Studio Visit: Alvaro Barrington at MoMA PS1 by Matthew J. Abrams

A studio inside a museum. 

Home of the Bill T. Jones / Arnie Zane Company


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Installation view of Alvaro Barrington. Image courtesy MoMA PS1. Photo by Pablo Enriquez.

Although the Carolee Schneemann retrospective exhibition has overtaken most of MoMA PS1, in one small room on the ground floor, Klaus Biesenbach, the museum’s director, has installed Alvaro Barrington’s studio in toto. Fresh out of graduate school in London, the studio was transplanted into the museum, marking the emerging artist’s first solo museum exhibition. I did a “studio visit” with Alvaro after the opening, and we talked about the project.

—Matthew J. Abrams

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Installation view of Alvaro Barrington. Image courtesy MoMA PS1. Photo by Pablo Enriquez.

Matthew J. Abrams So you studied at the Slade School of Fine Art in London.

Alvaro Barrington Yeah. 

MA And then somehow Klaus found your studio. Is that right?

AB When I graduated, I thought, if I could leave grad school with one painting that gave me a way forward, then I’d be okay. Chris Ofili just had a show at David Zwirner, and there are so many possibilities in how he could make like ten, twenty, fifty, one hundred, four hundred more paintings; and I thought if I could leave school with just one painting that allowed me to have a solid couple years of exploration, I’d be okay.

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Installation view of Alvaro Barrington. Image courtesy MoMA PS1. Photo by Pablo Enriquez.

MA It seems like you managed to make that painting.

AB After I finished school I rented a studio and started working, and Hans Ulrich Obrist brought Klaus over on a studio visit. He called me a week later to say that he was still thinking about the work. So we talked more about what the work was doing and what I thought art could do, and it was a really productive conversation. 

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Installation view of Alvaro Barrington. Image courtesy MoMA PS1. Photo by Pablo Enriquez.

MA Who had the idea to import the whole studio, so that the logic of the space is its functioning as your studio.

AB It was a conversation. I was telling Klaus that I was shipping my studio to New York, and he was like, “Why don’t we just detour it to the museum?” (Ha-ha.) And I think we both knew we wanted it to be a studio, as opposed to being a curated show.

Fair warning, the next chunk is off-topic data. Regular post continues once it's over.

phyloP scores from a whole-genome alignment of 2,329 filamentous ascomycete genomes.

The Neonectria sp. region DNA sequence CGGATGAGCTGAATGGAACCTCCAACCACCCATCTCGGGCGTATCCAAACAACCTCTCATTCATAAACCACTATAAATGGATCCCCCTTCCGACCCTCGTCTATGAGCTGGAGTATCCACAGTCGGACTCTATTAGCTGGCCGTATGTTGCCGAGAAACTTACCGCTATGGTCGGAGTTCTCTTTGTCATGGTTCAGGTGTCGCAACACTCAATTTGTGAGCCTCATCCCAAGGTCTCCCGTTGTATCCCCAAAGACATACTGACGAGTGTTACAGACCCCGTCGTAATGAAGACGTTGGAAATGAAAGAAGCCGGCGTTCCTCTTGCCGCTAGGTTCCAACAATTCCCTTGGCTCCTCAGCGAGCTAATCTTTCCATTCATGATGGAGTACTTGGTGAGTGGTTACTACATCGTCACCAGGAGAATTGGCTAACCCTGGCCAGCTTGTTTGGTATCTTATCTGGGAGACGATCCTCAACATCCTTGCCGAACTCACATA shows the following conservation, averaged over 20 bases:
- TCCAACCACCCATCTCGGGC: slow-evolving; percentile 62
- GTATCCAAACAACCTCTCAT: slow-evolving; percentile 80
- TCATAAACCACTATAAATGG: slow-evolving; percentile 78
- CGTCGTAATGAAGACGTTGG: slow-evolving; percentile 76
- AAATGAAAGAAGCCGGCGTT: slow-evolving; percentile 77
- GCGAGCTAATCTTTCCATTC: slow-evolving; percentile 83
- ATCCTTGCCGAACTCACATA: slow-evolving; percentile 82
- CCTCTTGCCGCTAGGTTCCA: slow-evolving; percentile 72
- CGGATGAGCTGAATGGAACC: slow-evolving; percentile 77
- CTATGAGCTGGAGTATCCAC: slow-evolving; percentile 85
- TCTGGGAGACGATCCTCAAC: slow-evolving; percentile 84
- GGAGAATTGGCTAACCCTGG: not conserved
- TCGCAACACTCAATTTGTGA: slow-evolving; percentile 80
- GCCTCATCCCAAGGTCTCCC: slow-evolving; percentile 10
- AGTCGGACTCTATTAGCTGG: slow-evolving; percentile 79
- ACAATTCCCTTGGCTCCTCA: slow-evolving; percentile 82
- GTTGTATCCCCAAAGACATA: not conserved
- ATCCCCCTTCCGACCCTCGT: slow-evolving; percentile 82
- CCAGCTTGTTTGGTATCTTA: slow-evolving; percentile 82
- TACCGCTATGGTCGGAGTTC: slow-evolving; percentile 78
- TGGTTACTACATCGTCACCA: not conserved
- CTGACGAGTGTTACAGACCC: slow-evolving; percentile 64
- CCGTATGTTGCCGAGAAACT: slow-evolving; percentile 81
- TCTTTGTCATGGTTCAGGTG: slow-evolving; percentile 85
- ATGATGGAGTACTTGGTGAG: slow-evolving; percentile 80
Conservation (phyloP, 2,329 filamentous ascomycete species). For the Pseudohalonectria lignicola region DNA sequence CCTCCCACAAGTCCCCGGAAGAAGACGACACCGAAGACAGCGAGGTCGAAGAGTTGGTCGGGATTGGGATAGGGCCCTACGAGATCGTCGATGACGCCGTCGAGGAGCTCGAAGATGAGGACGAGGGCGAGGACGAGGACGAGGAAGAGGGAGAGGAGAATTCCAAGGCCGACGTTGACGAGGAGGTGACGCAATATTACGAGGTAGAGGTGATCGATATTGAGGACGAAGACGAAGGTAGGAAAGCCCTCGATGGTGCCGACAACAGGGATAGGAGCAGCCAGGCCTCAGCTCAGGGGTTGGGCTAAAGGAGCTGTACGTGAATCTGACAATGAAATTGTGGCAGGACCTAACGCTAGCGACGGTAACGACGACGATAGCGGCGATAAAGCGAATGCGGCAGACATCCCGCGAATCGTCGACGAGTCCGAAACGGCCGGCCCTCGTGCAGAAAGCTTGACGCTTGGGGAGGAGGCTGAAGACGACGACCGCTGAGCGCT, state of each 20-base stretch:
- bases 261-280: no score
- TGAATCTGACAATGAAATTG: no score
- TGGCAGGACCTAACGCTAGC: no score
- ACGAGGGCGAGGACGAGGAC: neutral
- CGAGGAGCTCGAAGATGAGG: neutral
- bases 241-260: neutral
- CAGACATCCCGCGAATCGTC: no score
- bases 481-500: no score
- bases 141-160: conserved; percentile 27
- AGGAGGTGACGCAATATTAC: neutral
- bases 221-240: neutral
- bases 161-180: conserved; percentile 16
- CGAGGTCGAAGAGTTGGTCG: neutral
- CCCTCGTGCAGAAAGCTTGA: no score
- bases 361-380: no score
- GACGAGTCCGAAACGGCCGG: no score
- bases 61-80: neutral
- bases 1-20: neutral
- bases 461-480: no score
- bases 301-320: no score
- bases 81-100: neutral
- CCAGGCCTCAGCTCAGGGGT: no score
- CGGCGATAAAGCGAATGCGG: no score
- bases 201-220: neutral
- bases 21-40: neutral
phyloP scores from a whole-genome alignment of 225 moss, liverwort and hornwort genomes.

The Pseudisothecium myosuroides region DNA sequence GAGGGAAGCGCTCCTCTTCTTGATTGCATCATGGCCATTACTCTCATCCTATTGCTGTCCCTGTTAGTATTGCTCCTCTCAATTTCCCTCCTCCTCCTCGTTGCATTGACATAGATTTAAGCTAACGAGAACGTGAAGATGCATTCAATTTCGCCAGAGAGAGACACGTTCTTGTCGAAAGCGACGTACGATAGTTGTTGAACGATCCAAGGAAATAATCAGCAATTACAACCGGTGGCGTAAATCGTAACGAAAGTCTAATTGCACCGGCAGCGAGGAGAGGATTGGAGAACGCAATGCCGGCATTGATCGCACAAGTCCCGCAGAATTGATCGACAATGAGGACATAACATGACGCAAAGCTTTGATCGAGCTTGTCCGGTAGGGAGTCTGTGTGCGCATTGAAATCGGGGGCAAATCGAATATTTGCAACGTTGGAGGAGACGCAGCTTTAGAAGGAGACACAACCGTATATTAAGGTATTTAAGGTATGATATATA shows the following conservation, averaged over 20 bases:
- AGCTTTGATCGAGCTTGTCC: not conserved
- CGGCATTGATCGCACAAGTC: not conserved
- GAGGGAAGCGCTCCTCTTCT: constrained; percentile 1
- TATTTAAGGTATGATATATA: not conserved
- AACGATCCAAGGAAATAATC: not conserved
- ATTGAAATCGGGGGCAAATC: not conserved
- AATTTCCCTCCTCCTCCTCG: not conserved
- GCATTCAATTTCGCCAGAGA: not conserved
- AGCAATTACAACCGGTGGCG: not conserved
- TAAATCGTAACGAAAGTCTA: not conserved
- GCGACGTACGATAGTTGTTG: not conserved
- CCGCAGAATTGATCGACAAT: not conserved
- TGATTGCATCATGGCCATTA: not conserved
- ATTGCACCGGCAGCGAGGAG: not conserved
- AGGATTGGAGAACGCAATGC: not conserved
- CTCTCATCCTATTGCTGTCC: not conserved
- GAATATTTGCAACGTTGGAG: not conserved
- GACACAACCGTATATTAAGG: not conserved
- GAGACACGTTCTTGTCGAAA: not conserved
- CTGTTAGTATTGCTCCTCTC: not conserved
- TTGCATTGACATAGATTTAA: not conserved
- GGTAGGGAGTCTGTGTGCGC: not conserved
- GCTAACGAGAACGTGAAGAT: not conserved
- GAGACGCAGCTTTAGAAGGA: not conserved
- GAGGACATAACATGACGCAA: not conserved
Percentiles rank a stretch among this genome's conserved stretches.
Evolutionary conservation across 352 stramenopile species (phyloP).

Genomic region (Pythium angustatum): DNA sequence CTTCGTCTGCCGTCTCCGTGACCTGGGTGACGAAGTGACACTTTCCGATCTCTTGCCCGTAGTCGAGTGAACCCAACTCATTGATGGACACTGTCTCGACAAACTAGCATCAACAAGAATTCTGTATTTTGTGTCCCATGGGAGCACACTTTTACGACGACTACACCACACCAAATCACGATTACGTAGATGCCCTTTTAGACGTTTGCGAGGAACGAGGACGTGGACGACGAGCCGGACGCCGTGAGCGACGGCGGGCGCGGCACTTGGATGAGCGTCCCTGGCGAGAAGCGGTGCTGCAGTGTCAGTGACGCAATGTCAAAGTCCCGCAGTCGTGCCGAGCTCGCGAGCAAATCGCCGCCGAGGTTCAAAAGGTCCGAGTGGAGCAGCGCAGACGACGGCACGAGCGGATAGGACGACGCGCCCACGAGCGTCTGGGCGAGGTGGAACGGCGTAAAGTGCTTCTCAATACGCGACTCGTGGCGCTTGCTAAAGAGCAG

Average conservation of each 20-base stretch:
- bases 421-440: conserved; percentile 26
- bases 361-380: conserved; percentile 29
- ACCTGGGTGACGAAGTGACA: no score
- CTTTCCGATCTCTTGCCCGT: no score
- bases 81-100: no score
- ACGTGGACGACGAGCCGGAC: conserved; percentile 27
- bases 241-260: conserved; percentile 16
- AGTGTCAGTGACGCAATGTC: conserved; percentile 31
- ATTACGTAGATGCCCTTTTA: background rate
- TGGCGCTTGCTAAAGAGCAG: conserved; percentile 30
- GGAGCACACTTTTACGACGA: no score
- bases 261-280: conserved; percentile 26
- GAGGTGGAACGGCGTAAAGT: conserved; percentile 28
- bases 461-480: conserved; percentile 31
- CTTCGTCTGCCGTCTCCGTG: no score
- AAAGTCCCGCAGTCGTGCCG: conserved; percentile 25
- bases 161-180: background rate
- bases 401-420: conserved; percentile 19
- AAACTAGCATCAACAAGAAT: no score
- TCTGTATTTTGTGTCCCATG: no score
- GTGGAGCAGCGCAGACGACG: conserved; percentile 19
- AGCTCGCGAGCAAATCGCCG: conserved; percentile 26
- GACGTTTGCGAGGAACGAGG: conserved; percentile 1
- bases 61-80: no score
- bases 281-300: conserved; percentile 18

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Installation views of Alvaro Barrington. Images courtesy MoMA PS1. Photos by Pablo Enriquez. 

MA But during museum hours, you won’t be here, right? This is your studio, but you won’t be here making work in the studio, correct?

AB Yeah, I won’t be here. I know people do that. I know Henry Taylor did that.

MA Edgar Arceneaux has done stuff like that too.

AB I think that’d be too emotional for me.

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Installation view of Alvaro Barrington. Image courtesy MoMA PS1. Photo by Pablo Enriquez. 

MA It sounds like the studio is an important space for you to remove yourself from the world and think about things in an almost meditative way, and that’s hard to do with people milling around and wanting to chat.

AB And then they’d be like, “You should really make a red painting!” (Ha-ha.) But that’s just it, because for me a lot of the paintings, they’re speaking, but at maybe a “1” or a “2,” and somebody could come and they could just whisper one sentence, and their voice is like a “40”. And I remember something Kerry James Marshall said: “I don’t want my painting to be some zone of free association.” And for me it’s more about letting go of my ego and trying to listen to that “1,” to what each painting wants to say.

Alvaro Barrington’s studio is on view at MoMA PS1 through December 31, 2017.

Matthew J. Abrams is a writer, critic, and scholar based in New York. He holds a PhD in art history from Yale and is currently finishing several book-length projects. You can follow him on Instagram.

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